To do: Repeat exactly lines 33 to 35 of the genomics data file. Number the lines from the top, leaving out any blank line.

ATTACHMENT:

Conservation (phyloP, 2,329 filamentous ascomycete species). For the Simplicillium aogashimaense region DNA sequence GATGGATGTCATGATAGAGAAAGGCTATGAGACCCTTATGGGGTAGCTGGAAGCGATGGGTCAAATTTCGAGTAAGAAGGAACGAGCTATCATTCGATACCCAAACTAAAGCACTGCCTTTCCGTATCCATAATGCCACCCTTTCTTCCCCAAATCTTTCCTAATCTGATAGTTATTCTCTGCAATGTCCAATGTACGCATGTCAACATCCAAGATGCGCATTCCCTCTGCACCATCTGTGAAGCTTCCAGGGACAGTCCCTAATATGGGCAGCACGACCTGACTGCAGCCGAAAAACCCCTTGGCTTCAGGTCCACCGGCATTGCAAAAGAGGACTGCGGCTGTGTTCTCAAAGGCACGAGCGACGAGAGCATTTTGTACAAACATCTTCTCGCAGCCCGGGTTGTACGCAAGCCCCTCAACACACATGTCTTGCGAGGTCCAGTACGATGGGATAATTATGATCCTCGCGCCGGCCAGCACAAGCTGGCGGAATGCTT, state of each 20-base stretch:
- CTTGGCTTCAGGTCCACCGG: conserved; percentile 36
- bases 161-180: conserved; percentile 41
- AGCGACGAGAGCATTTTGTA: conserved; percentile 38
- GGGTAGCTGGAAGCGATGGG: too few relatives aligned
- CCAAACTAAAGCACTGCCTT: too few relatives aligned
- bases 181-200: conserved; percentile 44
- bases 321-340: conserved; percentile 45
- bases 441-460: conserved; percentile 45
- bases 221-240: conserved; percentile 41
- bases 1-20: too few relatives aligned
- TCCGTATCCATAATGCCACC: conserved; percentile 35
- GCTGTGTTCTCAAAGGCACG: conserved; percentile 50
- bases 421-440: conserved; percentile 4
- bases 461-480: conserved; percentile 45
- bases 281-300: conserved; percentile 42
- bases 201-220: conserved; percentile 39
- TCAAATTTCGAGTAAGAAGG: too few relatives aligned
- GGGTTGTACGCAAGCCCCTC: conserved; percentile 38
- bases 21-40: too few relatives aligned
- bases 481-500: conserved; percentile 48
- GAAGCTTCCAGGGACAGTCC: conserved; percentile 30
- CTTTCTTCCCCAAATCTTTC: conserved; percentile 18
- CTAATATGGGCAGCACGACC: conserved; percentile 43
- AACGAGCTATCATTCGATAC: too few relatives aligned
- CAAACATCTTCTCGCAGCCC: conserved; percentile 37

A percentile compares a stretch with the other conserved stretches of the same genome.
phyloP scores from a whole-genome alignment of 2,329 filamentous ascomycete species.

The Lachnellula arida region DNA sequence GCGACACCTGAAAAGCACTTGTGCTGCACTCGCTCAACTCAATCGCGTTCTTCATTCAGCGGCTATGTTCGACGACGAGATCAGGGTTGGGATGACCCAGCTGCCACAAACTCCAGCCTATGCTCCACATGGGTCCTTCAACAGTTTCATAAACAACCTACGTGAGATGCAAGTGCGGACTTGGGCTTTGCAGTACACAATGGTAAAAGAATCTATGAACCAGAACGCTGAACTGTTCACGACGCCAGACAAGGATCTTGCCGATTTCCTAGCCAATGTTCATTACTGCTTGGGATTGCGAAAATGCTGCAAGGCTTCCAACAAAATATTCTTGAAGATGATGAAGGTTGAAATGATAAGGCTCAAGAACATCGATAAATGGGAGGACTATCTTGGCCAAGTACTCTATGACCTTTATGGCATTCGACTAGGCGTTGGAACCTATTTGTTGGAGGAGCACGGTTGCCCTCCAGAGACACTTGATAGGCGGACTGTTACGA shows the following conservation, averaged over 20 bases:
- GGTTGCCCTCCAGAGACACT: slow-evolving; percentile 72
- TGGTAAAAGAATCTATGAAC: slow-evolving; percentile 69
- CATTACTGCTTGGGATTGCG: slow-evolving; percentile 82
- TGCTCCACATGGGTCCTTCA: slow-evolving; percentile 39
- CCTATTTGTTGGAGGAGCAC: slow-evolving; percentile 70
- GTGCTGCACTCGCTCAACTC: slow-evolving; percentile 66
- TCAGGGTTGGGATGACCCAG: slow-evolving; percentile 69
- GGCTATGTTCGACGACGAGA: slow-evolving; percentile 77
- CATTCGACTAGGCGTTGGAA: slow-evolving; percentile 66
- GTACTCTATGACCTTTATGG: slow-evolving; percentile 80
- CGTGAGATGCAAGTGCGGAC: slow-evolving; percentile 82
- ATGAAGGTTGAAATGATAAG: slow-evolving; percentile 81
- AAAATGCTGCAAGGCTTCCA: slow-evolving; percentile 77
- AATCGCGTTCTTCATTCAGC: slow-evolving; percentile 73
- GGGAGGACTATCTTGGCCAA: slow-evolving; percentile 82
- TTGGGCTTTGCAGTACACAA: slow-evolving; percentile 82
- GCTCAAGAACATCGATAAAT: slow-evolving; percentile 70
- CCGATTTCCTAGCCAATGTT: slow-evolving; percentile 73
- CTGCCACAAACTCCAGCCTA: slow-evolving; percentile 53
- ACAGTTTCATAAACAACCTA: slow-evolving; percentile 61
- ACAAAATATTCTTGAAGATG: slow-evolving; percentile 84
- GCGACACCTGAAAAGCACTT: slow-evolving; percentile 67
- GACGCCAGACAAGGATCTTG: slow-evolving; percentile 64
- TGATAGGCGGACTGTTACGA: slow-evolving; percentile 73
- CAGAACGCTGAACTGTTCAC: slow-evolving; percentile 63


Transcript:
- TGCTCCACATGGGTCCTTCA: slow-evolving; percentile 39
- CCTATTTGTTGGAGGAGCAC: slow-evolving; percentile 70
- GTGCTGCACTCGCTCAACTC: slow-evolving; percentile 66